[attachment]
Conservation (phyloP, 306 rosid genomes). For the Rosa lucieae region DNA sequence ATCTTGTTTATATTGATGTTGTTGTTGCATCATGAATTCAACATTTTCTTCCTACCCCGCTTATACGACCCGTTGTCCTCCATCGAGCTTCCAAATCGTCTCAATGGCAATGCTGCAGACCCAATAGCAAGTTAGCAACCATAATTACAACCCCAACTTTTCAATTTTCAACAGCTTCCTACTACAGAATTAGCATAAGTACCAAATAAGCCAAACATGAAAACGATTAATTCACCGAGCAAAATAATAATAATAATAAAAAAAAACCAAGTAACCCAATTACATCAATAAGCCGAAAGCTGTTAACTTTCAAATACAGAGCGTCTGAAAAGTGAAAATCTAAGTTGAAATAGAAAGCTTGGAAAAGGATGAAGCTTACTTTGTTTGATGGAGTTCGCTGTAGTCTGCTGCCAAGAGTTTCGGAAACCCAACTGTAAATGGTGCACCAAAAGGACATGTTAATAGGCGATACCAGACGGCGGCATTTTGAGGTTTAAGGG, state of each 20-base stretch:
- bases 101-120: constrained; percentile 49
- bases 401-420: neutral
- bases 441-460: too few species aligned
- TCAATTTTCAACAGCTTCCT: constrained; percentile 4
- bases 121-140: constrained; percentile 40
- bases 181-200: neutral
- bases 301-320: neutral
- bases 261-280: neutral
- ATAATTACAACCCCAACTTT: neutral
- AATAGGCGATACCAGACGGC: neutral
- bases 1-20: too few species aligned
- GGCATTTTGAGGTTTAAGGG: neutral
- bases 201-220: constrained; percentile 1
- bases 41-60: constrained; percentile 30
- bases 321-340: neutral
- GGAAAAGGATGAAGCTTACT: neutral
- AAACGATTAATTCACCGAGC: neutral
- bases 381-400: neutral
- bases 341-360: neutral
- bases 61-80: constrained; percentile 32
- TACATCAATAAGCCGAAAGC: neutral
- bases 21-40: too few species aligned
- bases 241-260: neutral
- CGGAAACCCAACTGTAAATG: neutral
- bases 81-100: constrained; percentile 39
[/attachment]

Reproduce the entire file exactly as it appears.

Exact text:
Conservation (phyloP, 306 rosid genomes). For the Rosa lucieae region DNA sequence ATCTTGTTTATATTGATGTTGTTGTTGCATCATGAATTCAACATTTTCTTCCTACCCCGCTTATACGACCCGTTGTCCTCCATCGAGCTTCCAAATCGTCTCAATGGCAATGCTGCAGACCCAATAGCAAGTTAGCAACCATAATTACAACCCCAACTTTTCAATTTTCAACAGCTTCCTACTACAGAATTAGCATAAGTACCAAATAAGCCAAACATGAAAACGATTAATTCACCGAGCAAAATAATAATAATAATAAAAAAAAACCAAGTAACCCAATTACATCAATAAGCCGAAAGCTGTTAACTTTCAAATACAGAGCGTCTGAAAAGTGAAAATCTAAGTTGAAATAGAAAGCTTGGAAAAGGATGAAGCTTACTTTGTTTGATGGAGTTCGCTGTAGTCTGCTGCCAAGAGTTTCGGAAACCCAACTGTAAATGGTGCACCAAAAGGACATGTTAATAGGCGATACCAGACGGCGGCATTTTGAGGTTTAAGGG, state of each 20-base stretch:
- bases 101-120: constrained; percentile 49
- bases 401-420: neutral
- bases 441-460: too few species aligned
- TCAATTTTCAACAGCTTCCT: constrained; percentile 4
- bases 121-140: constrained; percentile 40
- bases 181-200: neutral
- bases 301-320: neutral
- bases 261-280: neutral
- ATAATTACAACCCCAACTTT: neutral
- AATAGGCGATACCAGACGGC: neutral
- bases 1-20: too few species aligned
- GGCATTTTGAGGTTTAAGGG: neutral
- bases 201-220: constrained; percentile 1
- bases 41-60: constrained; percentile 30
- bases 321-340: neutral
- GGAAAAGGATGAAGCTTACT: neutral
- AAACGATTAATTCACCGAGC: neutral
- bases 381-400: neutral
- bases 341-360: neutral
- bases 61-80: constrained; percentile 32
- TACATCAATAAGCCGAAAGC: neutral
- bases 21-40: too few species aligned
- bases 241-260: neutral
- CGGAAACCCAACTGTAAATG: neutral
- bases 81-100: constrained; percentile 39